• Blue Back cRings: Very rare cRings that got their name from the blue background they were created on.
  • gToons: Cards used in the game of gToons.
    • Slam gToons: A rare type of gToon with special abilities.

gToons

Gtoonslogo
The gToons logo.

gToons was Cartoon Orbit's own digital collectible card game extension. Launched on October 14, 2002, over 250,000 users had joined after the first month and over 400,000 users were playing after the first two months. gToons was discontinued alongside Cartoon Orbit on October 16, 2006, although it has been stated that it might return "as a stand-alone game sometime in the future with new sets of game pieces to collect".

In December 2007, gToons was revived as "Action Packs" for Transformers: Animated, followed by a Ben 10: Alien Force version becoming available in April 2008. Though the revival is now only available in a single-player mode, the rules and design are virtually identical to the original.

Gameplay

Players assembled decks composed of 12 cards each. Cards represented characters, places and props from shows broadcast on Cartoon Network, and each card had a color, value and occasionally a special effect that could modify the value(s) of other card(s). A game of gToons, which typically lasted about three minutes, involved two players strategically using seven gToons at a time to gain the most points by the game's end. Two colors (determined by the "bottom" card of each player's deck) were goal colors: if the two colors were both "neutral" colors (black or silver), the higher total point value won. If there was exactly one non-neutral color (blue, red, yellow, green, purple, etc.) between the goal colors, a player with more cards of the non-neutral color would receive a 15-point bonus to their total before determining victory. If neither color were neutral, a player could win by having more of each color in play than the opponent; otherwise, the higher total value won. Five separate expansion packs containing different gToons were released between 2003 and 2006.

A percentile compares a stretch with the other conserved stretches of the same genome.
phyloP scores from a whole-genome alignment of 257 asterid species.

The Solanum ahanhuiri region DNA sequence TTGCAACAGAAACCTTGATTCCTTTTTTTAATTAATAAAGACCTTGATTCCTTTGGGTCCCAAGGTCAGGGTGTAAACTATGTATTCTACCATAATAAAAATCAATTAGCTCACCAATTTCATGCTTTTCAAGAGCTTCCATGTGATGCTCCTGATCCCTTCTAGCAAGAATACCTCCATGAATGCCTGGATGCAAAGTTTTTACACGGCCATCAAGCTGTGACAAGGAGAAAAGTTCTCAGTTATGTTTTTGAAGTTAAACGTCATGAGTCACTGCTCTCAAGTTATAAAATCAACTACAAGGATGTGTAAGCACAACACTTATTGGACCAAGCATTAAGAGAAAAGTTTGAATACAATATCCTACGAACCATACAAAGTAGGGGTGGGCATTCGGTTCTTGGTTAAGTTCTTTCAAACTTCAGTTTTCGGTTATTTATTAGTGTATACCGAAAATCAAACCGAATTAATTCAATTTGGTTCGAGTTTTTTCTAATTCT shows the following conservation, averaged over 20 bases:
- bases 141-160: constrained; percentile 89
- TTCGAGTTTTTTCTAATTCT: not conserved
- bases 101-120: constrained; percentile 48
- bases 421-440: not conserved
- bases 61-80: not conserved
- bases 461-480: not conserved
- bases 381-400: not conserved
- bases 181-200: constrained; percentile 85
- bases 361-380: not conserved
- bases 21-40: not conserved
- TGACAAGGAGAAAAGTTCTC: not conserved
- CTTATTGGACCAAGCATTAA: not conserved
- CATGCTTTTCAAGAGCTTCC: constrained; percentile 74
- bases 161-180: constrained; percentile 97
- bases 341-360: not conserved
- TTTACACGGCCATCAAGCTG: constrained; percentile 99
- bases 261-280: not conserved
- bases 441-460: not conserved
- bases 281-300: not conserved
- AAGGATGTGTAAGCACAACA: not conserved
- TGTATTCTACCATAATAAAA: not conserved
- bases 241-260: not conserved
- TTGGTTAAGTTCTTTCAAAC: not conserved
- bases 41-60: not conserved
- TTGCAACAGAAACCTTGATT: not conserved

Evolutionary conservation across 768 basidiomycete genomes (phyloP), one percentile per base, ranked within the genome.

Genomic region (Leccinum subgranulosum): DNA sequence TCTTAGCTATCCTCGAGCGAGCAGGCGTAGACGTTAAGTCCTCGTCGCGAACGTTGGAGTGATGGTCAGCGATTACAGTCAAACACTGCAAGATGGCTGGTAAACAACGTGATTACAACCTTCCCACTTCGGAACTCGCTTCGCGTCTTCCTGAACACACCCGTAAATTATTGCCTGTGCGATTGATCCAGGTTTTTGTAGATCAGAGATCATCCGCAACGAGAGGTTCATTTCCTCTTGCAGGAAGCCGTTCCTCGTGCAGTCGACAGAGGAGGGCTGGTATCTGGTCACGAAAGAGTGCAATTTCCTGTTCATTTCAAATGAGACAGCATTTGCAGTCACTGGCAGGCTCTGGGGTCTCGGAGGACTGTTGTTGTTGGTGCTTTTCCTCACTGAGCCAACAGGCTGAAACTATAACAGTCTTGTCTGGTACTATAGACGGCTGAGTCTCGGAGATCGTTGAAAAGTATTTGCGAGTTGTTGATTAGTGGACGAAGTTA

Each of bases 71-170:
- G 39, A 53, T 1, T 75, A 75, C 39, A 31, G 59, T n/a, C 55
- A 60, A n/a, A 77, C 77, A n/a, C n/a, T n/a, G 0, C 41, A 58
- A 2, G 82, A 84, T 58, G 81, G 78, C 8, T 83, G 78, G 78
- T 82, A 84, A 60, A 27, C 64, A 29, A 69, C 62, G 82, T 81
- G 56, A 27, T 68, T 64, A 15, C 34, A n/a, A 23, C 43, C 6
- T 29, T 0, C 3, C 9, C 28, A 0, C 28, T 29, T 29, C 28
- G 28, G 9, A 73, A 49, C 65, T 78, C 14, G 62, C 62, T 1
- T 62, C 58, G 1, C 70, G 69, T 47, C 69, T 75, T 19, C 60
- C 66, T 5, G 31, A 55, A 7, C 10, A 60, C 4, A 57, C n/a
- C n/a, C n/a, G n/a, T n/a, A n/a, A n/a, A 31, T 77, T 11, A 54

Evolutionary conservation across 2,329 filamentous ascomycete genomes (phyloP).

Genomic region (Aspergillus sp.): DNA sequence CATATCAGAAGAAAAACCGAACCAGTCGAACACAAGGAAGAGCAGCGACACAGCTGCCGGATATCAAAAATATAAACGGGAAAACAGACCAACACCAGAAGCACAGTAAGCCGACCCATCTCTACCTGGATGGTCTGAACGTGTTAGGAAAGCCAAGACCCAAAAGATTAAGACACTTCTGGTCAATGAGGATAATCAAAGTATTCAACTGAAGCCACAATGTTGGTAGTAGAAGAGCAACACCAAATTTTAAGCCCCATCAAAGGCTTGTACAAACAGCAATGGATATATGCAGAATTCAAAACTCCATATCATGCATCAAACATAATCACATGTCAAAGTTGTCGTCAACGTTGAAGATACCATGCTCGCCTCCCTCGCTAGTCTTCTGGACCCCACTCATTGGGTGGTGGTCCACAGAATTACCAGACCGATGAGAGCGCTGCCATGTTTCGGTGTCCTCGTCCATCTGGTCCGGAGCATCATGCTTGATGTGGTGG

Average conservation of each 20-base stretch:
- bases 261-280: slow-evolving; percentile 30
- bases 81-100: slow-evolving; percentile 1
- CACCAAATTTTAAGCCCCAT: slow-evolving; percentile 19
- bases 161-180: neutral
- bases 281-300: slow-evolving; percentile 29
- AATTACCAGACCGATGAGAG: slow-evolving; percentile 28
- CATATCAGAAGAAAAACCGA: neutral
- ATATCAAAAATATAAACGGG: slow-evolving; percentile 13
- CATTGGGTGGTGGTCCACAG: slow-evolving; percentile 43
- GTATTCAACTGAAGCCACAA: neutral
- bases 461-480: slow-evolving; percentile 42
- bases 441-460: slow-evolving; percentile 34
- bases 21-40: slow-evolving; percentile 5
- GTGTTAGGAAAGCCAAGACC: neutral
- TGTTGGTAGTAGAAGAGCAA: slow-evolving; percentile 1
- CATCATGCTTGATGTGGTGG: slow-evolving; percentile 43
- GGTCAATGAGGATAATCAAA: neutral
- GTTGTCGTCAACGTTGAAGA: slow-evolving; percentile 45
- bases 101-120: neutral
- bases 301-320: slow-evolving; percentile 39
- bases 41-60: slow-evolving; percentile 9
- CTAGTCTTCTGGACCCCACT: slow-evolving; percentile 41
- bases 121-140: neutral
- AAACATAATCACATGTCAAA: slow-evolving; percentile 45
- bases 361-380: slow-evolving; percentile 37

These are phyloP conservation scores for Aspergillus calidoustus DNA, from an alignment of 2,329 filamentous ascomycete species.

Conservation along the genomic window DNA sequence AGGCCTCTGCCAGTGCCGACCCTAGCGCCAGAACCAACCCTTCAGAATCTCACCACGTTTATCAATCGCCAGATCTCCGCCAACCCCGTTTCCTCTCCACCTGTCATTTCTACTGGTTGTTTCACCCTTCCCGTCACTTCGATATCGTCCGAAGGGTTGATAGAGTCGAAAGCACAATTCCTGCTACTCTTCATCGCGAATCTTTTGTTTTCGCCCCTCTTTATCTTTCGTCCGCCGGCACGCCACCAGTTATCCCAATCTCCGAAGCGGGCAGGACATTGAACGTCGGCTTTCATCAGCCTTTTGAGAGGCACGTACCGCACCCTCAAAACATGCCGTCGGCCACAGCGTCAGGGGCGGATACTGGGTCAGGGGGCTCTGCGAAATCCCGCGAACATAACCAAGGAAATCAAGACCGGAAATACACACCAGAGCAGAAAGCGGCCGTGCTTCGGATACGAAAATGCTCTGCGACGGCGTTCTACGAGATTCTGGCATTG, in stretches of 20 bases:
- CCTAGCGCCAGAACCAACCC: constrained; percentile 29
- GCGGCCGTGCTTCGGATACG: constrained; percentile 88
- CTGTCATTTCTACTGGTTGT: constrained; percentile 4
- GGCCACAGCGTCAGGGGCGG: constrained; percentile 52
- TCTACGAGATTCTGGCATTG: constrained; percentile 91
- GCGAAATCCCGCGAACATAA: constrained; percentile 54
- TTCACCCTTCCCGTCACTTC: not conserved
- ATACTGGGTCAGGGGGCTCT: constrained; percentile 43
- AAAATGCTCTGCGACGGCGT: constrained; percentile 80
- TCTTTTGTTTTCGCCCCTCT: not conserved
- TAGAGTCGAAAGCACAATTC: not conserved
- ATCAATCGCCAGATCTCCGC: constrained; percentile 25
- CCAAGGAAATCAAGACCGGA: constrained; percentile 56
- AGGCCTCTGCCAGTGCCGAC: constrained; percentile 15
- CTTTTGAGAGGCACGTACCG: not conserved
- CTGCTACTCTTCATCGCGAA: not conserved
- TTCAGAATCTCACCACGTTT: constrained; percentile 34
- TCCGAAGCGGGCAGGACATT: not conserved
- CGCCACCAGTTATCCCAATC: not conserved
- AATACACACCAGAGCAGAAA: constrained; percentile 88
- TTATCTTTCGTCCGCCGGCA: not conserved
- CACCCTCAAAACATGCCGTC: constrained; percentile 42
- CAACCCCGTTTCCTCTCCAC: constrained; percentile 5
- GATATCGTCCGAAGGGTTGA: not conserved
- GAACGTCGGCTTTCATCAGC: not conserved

Areas

  • Challenge Zone: An area where players could challenge others to a game of gToons.
  • cMart: An area where players could buy cards. Cards could be sorted by show, by character, by price, by type, by prop or by set. Most cToons did not stay in the cMart for long and were soon sold out.
  • cZone: The part of the Cartoon Orbit site that belonged to the user. They could decorate their cZone with any of Orbit's cards like a gallery or sticker book.
  • cZone Directory: Where a user could find other people's cZones. They would type in their user name, find the name, or find it by letter. There was also a cZone Spotlight (a list of some particularly well-made cZones).
  • Showcase cZone: An area where users could view new cToons and updates on Orbit, and also the main Live Trading area.
  • My Collection: An area where Orbiters could view their cards. Cards were able to be sorted into categories by show or by type. Users could also hide their cards from trading or even delete them.
  • Auctions: A standard auction setup which allowed players to put cToons up for sale. The highest bidder at the end of the auction received the cToon, and the seller received the bid points minus a small fee. Auctions were introduced in August 2002.
  • My Favorites: A section where one could visit someone's cZone and add them to a Buddy List. The Buddy List also allowed a user to see if the person they added was logged in. If they were logged in, they could choose to "follow" the person and go to the section of the website that they were currently located at. The cZone Directory somewhat resembled this.
  • Team Orbit: A group of 100 Cartoon Orbit users who were chosen to make suggestions about the game after it was released to the public. Team Orbit only lasted a few months in 2001, and it was replaced by the ideas and comments coming from numerous fan sites.
  • ToonFlash Newsletter: A newsletter that Cartoon Orbit periodically sent out to all users via email.
kids search engine
Cartoon Orbit Facts for Kids. Kiddle Encyclopedia.